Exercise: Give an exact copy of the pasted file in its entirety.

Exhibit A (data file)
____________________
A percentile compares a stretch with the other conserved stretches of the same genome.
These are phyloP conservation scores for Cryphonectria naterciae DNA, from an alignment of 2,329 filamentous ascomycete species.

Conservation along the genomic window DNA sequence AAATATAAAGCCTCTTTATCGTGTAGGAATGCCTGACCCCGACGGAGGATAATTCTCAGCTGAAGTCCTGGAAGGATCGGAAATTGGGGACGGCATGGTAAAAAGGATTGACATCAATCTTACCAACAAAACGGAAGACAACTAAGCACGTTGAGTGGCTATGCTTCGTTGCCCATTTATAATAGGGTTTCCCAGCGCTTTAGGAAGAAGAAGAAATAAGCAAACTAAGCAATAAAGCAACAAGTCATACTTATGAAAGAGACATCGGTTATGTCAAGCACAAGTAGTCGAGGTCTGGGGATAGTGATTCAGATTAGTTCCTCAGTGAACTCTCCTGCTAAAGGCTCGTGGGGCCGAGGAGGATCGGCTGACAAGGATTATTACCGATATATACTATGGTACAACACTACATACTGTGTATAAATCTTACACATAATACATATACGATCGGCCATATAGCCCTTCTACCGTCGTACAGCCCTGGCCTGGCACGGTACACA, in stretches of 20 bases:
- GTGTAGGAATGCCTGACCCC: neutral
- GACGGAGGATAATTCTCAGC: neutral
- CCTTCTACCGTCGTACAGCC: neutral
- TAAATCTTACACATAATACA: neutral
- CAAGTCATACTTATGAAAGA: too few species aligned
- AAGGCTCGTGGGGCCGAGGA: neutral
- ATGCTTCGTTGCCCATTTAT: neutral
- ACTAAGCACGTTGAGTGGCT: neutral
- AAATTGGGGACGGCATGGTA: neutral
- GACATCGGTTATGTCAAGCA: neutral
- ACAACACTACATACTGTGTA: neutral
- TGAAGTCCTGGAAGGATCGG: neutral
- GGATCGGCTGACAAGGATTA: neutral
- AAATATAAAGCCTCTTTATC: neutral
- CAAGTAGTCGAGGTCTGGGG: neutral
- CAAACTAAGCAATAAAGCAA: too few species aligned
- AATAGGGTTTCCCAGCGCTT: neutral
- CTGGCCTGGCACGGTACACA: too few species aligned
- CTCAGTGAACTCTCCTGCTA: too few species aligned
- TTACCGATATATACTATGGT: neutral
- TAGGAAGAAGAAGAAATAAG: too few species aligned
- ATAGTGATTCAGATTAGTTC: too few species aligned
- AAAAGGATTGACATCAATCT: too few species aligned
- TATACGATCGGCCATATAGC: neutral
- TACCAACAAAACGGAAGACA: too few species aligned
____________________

A percentile compares a stretch with the other conserved stretches of the same genome.
These are phyloP conservation scores for Cryphonectria naterciae DNA, from an alignment of 2,329 filamentous ascomycete species.

Conservation along the genomic window DNA sequence AAATATAAAGCCTCTTTATCGTGTAGGAATGCCTGACCCCGACGGAGGATAATTCTCAGCTGAAGTCCTGGAAGGATCGGAAATTGGGGACGGCATGGTAAAAAGGATTGACATCAATCTTACCAACAAAACGGAAGACAACTAAGCACGTTGAGTGGCTATGCTTCGTTGCCCATTTATAATAGGGTTTCCCAGCGCTTTAGGAAGAAGAAGAAATAAGCAAACTAAGCAATAAAGCAACAAGTCATACTTATGAAAGAGACATCGGTTATGTCAAGCACAAGTAGTCGAGGTCTGGGGATAGTGATTCAGATTAGTTCCTCAGTGAACTCTCCTGCTAAAGGCTCGTGGGGCCGAGGAGGATCGGCTGACAAGGATTATTACCGATATATACTATGGTACAACACTACATACTGTGTATAAATCTTACACATAATACATATACGATCGGCCATATAGCCCTTCTACCGTCGTACAGCCCTGGCCTGGCACGGTACACA, in stretches of 20 bases:
- GTGTAGGAATGCCTGACCCC: neutral
- GACGGAGGATAATTCTCAGC: neutral
- CCTTCTACCGTCGTACAGCC: neutral
- TAAATCTTACACATAATACA: neutral
- CAAGTCATACTTATGAAAGA: too few species aligned
- AAGGCTCGTGGGGCCGAGGA: neutral
- ATGCTTCGTTGCCCATTTAT: neutral
- ACTAAGCACGTTGAGTGGCT: neutral
- AAATTGGGGACGGCATGGTA: neutral
- GACATCGGTTATGTCAAGCA: neutral
- ACAACACTACATACTGTGTA: neutral
- TGAAGTCCTGGAAGGATCGG: neutral
- GGATCGGCTGACAAGGATTA: neutral
- AAATATAAAGCCTCTTTATC: neutral
- CAAGTAGTCGAGGTCTGGGG: neutral
- CAAACTAAGCAATAAAGCAA: too few species aligned
- AATAGGGTTTCCCAGCGCTT: neutral
- CTGGCCTGGCACGGTACACA: too few species aligned
- CTCAGTGAACTCTCCTGCTA: too few species aligned
- TTACCGATATATACTATGGT: neutral
- TAGGAAGAAGAAGAAATAAG: too few species aligned
- ATAGTGATTCAGATTAGTTC: too few species aligned
- AAAAGGATTGACATCAATCT: too few species aligned
- TATACGATCGGCCATATAGC: neutral
- TACCAACAAAACGGAAGACA: too few species aligned